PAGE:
Quercus setulosa Hickel & A. Camus

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Credits

Allen Coombes & Roderick Cameron (2021)

Recommended citation
Coombes, A. & Cameron, R. (2021), 'Quercus setulosa' from the website Trees and Shrubs Online (treesandshrubsonline.org/articles/quercus/quercus-setulosa/). Accessed 2021-09-25.

Genus

Other taxa in genus

Glossary

Credits

Allen Coombes & Roderick Cameron (2021)

Recommended citation
Coombes, A. & Cameron, R. (2021), 'Quercus setulosa' from the website Trees and Shrubs Online (treesandshrubsonline.org/articles/quercus/quercus-setulosa/). Accessed 2021-09-25.

Tree to 30 m tall. Young shoots reddish brown, hairy at first becoming glabrous by then end of the first year. Leaves evergreen, leathery, to 11 × 4.5 cm, ovate to elliptic or lanceolate, rounded at the base, tapering to a slender point at the apex, margin edged with slender, pointed teeth, often only towards the apex, or entire; sparsely hairy when young, particularly on the veins beneath, becoming glossy green above, paler beneath, and glabrous by the second year. Up to 12 pairs of veins either side of the midrib. Petiole glabrous, to 2 cm long. Infructescence short, 2 cm or less, bearing 1 or 2 cupules. Cup hemispherical, to 2 cm across, with appressed, tomentose scales. Acorns ovoid, to 2 × 1 cm, with a point at the apex, about a quarter enclosed in the cup and ripening the first year. (Huang et al. 1999Menitsky 2005le Hardÿ de Beaulieu & Lamant 2010).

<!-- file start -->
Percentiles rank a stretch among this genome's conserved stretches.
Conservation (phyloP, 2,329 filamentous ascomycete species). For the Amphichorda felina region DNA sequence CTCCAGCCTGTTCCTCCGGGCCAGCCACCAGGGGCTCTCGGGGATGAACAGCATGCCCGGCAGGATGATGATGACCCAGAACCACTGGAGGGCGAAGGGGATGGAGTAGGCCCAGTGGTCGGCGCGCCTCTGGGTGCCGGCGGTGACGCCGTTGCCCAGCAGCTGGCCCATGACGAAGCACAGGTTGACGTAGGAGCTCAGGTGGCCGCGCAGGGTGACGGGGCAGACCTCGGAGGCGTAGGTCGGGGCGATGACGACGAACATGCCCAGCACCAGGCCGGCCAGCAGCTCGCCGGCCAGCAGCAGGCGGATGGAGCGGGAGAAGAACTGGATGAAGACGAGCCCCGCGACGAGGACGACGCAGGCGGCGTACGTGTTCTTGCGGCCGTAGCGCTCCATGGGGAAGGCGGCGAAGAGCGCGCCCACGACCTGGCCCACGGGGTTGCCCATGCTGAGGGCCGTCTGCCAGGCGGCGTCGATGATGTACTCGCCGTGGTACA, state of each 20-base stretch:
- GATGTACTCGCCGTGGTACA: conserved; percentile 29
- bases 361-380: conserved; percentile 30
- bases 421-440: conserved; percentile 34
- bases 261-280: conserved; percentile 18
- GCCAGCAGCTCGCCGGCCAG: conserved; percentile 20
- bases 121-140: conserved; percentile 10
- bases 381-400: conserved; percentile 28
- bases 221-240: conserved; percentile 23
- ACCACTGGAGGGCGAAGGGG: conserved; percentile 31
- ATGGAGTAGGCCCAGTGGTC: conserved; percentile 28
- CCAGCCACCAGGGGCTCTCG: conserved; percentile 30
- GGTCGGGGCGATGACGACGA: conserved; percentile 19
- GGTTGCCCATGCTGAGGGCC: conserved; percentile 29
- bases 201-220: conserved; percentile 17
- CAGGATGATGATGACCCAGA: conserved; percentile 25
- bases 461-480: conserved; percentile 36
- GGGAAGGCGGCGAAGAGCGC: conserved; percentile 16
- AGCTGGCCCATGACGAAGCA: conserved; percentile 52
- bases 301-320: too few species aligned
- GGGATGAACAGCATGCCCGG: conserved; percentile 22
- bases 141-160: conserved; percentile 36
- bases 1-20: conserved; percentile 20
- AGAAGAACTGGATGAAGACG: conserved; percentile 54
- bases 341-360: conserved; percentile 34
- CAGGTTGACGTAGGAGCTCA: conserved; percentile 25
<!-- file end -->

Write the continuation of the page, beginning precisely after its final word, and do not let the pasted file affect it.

Distribution  China Guangdong, Guangxi, Guizhou, Yunnan LaosThailandVietnam

Habitat Riverbanks and mixed mountain forests at 100–1300 m asl.

USDA Hardiness Zone 7

Conservation status Least concern (LC)

Two small plants at Arboretum des Pouyouleix, France, were raised from seed collected by Josef Soucek in China in 2013. With a southern distribution at low elevations, Quercus setulosa has not performed well there. The surviving plants have been cut back during winter and several others have died. It might be better in a milder location (B. Chassé pers. comm. 2020).

Described in 1923, the epithet means ‘with little bristles’ (from Latin setula = small bristle, coarse hair), in reference to the leaf margin.